The coronavirus is crushing business. Could insurance lessen the blow?

February 27, 2020, 3:33 AM UTC

When the coronavirus outbreak started picking up speed in January, multinational corporations were quick to institute employee travel bans and temporarily shutter offices in China, where the outbreak began.

Now, weeks into a global crisis that has sickened over 80,000 people and killed 2,700, companies are looking beyond day-to-day coping mechanisms to protect themselves as the financial toll of the outbreak starts to become apparent.

A big question they’re asking is whether insurance could help them foot the bill for expenses related to the outbreak. The answer, like so many aspects of the coronavirus, isn’t totally clear-cut.

Business, interrupted

Many companies have business interruption insurance, according to Renee McGowan, chief executive officer in Asia for Mercer, the global human resources consulting firm, but “most often it relates to property” and the losses incurred via damage from catastrophic events like tornadoes, earthquakes, and fires—not epidemics.

In fact, historically there has been a “widespread exclusion of infectious diseases” from property and casualty insurance policies—which includes business interruption—by insurers in the U.S. and Europe, said Frank Yuen, senior analyst at Moody’s Investors Service in Hong Kong.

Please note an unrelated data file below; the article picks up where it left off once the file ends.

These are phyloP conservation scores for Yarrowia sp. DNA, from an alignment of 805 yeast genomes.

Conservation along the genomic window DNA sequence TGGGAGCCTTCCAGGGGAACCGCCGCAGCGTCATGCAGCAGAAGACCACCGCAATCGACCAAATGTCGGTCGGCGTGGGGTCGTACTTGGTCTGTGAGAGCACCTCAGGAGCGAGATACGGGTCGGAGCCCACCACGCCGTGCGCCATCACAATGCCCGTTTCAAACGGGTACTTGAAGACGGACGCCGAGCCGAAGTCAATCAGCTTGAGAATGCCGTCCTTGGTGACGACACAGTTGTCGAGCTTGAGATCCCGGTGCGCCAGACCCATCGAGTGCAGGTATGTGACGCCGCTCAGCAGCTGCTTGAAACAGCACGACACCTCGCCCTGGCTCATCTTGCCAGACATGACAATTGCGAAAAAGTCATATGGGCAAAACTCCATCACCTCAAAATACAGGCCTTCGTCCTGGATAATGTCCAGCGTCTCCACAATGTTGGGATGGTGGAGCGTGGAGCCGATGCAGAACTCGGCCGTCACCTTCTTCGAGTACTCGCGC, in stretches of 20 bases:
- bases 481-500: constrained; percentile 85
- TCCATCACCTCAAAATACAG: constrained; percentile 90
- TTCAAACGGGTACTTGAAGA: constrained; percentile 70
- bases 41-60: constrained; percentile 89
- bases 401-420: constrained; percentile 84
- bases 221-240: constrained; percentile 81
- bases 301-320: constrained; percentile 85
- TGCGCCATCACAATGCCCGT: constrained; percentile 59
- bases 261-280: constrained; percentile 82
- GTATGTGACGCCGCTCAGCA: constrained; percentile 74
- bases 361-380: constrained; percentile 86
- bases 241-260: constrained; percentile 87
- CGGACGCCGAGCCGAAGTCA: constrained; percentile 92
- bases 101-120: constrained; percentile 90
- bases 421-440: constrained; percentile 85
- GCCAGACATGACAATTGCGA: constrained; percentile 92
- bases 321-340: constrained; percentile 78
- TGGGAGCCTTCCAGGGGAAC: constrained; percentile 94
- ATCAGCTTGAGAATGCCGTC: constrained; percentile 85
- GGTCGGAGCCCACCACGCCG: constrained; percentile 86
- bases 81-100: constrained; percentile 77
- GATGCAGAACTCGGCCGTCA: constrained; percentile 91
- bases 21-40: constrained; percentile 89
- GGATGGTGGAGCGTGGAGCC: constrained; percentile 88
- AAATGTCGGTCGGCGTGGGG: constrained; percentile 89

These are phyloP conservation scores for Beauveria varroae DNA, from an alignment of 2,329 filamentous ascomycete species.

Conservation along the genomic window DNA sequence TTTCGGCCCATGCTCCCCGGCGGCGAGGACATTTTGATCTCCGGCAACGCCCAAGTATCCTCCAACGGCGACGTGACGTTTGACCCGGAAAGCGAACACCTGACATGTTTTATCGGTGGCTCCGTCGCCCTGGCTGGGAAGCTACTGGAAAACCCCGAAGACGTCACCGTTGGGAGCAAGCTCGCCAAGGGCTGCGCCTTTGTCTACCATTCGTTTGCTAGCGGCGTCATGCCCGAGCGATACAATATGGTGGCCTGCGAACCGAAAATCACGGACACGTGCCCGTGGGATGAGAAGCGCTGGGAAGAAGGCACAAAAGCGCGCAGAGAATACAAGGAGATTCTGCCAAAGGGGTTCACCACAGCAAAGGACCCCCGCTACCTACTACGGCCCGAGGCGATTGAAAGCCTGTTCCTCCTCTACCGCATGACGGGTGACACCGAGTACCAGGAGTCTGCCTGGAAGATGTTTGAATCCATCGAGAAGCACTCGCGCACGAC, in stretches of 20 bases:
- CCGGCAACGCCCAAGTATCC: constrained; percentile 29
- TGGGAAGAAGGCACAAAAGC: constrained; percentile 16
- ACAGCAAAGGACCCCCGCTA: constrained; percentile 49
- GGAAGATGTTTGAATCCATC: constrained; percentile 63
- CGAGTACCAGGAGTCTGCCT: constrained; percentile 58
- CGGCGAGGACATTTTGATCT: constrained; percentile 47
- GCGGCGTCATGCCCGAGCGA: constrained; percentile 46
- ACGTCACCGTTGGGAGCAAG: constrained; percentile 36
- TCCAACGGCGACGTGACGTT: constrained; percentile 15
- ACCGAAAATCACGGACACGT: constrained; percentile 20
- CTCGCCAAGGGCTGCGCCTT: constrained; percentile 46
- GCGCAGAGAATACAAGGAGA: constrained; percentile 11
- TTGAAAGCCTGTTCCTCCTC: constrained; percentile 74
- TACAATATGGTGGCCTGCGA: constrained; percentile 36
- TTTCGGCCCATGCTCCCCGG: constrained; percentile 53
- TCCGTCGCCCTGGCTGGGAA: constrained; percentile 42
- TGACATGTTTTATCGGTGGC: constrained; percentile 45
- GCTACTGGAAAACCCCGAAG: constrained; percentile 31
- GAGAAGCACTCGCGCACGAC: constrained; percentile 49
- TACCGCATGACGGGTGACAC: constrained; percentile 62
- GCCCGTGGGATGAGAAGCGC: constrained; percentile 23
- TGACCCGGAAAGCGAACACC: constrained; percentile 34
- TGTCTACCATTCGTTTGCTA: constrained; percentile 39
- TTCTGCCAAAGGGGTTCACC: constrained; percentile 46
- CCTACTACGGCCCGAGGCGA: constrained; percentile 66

Retail In Tsim Sha Tsui As Hong Kong Economy Heads for First Back-to-Back Annual Decline
A shopper reads a closure sign displayed on a Geox store in Hong Kong on Feb. 18, 2020, as the city saw businesses temporarily shut down amid the coronavirus spread.
Justin Chin/Bloomberg via Getty Images

If policies don’t explicitly exclude epidemics, there’s some wiggle room on whether losses from coronavirus-related interruptions are covered by policies; those determinations are made during the claims process.

Therefore, business interruption claims might increase because of the coronavirus, Yuen said, but the direct financial impact to insurers will be “manageable.”